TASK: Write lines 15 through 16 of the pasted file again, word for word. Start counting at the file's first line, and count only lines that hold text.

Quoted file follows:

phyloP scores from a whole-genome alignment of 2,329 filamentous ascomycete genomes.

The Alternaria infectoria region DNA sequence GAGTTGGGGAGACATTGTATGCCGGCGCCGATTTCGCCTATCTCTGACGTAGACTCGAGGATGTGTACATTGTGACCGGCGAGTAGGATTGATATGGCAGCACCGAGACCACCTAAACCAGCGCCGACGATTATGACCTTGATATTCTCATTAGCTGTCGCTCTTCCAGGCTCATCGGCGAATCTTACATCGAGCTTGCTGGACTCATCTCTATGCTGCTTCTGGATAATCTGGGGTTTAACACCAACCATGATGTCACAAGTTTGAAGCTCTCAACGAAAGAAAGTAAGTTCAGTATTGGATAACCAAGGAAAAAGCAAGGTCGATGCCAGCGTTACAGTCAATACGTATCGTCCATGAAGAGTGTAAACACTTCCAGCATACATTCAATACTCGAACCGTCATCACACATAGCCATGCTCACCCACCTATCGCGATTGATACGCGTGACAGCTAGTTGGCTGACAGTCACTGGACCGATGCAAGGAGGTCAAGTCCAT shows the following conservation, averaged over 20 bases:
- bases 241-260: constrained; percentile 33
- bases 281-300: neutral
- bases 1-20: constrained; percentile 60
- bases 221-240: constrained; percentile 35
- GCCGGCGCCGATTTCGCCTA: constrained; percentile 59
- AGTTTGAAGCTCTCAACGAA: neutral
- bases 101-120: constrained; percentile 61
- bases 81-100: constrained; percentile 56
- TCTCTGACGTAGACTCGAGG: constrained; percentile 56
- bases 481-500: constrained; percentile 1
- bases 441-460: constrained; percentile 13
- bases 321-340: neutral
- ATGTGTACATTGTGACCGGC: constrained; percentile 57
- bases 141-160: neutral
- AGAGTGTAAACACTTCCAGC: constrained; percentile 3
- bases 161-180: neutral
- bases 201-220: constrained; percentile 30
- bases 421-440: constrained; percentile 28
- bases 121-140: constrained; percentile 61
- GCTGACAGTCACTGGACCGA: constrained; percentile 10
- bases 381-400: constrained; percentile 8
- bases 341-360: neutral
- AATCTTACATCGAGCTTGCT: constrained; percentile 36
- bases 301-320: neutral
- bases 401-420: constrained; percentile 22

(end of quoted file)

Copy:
- ATGTGTACATTGTGACCGGC: constrained; percentile 57
- bases 141-160: neutral